Time, experience, and confrontations of life tend to deepen the furrowed face of age.  As do medical conditions.  It is when the tripartite combination coalesces, that decisions need to be made, lest extinguishment of life become the goal of sorrow.  For, when a medical condition comes to the fore, it impacts one’s capacity and ability; when capacity and ability become impacted, then one’s work suffers; and when one’s work begins to suffer, the notice of employers, coworkers, and the Federal agency or the U.S. Postal Service begins to turn on its engine of harassment and adversarial modalities of meddlesome trickery.

Federal agencies and the U.S. Postal Service care not whether the ruts and grooves of the furrowed face deepen by the actions of an uncaring bureaucracy.

As Americans spend billions each year on health care and cosmetic products to enhance beauty and delay the inevitable lines of age, so it is often the best medicine to alter the predetermined fate of time by considering filing for Federal Disability Retirement benefits through the U.S. Office of Personnel Management, when the furrowed face of life requires such a step.  Adulthood rarely spares any of us from the deep ruts of facial scars; and when there is a “baby face” in middle age, it often reflects deeper chasms and valleys within the psyche, where hidden traumas are screaming to be let out.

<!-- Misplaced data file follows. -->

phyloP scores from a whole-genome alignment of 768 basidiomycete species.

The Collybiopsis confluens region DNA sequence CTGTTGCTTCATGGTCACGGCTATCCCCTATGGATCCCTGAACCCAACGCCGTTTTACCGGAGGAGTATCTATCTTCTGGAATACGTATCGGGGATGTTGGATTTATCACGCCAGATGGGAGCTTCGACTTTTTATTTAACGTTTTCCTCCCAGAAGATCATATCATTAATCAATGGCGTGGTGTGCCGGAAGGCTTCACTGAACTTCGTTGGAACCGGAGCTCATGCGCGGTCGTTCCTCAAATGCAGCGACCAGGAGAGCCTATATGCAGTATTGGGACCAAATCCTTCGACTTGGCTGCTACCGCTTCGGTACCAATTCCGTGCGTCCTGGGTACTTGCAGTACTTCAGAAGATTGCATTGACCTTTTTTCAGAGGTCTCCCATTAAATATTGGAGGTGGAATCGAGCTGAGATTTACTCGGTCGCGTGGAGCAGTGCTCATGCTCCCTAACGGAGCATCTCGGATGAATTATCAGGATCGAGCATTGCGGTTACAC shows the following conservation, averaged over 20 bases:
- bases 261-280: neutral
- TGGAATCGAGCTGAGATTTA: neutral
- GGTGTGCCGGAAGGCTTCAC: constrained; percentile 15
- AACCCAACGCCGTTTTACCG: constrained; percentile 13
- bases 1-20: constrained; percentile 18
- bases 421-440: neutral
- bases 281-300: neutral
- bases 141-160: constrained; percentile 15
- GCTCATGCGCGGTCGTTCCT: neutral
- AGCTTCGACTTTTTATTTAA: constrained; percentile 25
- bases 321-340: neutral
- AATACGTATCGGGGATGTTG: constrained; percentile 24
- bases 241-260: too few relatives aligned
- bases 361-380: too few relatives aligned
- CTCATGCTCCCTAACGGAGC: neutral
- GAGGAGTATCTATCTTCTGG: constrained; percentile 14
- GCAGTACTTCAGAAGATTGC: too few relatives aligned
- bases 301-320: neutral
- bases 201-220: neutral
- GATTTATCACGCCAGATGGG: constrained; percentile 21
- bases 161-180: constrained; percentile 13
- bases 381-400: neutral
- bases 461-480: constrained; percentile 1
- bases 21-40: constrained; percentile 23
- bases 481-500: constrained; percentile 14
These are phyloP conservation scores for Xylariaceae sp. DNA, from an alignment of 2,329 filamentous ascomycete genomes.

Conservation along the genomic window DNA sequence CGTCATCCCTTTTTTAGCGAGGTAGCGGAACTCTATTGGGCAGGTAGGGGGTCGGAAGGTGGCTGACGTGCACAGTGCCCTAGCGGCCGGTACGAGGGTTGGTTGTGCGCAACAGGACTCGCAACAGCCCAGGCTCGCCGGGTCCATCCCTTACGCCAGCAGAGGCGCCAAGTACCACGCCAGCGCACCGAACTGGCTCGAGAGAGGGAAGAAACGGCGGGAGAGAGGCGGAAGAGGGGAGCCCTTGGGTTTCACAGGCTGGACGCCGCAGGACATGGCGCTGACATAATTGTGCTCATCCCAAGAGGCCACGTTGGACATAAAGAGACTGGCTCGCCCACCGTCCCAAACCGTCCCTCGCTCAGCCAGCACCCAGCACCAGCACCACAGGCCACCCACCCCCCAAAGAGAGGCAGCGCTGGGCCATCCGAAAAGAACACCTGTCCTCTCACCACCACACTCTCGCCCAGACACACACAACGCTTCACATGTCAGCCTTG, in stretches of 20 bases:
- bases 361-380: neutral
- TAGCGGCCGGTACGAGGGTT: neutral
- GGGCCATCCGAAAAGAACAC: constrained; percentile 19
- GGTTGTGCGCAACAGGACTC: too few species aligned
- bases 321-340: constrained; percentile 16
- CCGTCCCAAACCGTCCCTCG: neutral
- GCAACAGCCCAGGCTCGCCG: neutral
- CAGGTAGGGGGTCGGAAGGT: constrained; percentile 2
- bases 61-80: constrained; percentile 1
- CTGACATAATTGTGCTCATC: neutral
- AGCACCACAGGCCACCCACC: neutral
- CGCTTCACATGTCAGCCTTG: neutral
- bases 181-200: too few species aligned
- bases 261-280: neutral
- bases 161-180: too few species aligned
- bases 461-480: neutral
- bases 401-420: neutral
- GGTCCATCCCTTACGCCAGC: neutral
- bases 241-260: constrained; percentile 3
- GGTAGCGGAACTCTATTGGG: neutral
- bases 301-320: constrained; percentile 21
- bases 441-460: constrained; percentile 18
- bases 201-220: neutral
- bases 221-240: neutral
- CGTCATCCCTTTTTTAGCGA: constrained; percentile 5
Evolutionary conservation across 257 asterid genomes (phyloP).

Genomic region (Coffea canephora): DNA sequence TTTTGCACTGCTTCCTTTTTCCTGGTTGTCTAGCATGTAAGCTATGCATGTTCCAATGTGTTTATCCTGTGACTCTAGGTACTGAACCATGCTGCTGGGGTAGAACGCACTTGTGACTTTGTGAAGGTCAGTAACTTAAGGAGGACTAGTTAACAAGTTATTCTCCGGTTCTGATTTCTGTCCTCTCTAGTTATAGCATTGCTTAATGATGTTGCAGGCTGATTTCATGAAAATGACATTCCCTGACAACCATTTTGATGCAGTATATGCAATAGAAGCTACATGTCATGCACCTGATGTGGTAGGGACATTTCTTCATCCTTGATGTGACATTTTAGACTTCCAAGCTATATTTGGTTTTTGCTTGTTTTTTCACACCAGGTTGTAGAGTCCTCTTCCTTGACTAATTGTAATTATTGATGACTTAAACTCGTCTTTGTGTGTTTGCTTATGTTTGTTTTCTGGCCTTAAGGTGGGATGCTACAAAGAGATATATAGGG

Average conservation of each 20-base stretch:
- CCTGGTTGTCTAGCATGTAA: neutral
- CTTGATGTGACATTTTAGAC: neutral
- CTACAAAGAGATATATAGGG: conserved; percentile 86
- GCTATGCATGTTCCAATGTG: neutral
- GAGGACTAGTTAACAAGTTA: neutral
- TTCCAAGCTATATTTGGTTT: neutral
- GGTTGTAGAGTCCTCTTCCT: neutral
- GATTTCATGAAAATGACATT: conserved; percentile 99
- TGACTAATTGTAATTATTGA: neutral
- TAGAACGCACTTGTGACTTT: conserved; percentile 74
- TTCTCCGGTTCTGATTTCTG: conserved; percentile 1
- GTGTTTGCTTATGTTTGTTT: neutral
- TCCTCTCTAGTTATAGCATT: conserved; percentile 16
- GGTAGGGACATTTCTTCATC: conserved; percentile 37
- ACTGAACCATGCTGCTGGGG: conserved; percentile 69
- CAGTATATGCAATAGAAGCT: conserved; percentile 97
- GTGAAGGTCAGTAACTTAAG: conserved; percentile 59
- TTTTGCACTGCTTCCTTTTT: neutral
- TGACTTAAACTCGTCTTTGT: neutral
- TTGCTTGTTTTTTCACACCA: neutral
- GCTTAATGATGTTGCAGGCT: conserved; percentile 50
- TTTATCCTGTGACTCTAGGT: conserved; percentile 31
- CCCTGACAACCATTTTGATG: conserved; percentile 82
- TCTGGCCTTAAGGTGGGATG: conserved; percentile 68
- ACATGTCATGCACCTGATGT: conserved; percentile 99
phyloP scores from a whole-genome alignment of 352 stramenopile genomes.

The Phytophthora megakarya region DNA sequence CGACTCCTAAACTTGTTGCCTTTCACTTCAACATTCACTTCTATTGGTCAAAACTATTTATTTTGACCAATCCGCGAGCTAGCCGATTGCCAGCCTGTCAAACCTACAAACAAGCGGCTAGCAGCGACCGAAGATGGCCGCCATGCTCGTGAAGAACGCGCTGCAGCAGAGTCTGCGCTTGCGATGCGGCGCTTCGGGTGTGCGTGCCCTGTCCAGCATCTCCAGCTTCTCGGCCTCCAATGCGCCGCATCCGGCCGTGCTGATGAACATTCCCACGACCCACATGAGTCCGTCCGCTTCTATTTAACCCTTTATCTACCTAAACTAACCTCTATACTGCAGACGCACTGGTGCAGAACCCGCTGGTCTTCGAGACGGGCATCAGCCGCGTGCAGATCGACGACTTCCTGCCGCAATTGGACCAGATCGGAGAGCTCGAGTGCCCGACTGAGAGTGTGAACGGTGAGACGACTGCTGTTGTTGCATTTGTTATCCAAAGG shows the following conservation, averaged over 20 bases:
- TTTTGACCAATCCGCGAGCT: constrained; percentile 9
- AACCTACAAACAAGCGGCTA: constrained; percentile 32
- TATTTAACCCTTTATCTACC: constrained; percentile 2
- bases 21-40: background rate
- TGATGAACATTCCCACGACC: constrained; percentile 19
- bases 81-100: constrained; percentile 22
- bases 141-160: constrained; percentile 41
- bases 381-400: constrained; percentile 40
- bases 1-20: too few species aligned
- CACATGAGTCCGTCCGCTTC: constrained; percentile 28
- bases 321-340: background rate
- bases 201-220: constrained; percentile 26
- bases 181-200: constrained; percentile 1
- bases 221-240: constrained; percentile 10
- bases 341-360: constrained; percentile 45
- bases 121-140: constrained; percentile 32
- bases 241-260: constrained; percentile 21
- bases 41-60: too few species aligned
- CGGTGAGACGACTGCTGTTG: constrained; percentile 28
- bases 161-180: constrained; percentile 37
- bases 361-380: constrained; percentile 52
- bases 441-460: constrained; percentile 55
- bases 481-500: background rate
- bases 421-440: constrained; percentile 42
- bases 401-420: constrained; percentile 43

Federal and Postal employees who face the problems of work because of a medical condition have the option of filing for Federal Disability Retirement benefits through OPM, and begin planning for another stage of one’s life in the private sector.  Not everyone has such an option or an opportunity in the face of a medical condition which robs the Federal or Postal worker from continuing in one’s chosen career, but OPM Disability Retirement is that rare benefit which allows for further employment while receiving an annuity.

In that sense, the furrowed face need not be the last and frozen picture of a person’s future, and the palm reader may yet be tentative in predicting the final chapter of one’s life.

Sincerely,

Robert R. McGill, Esquire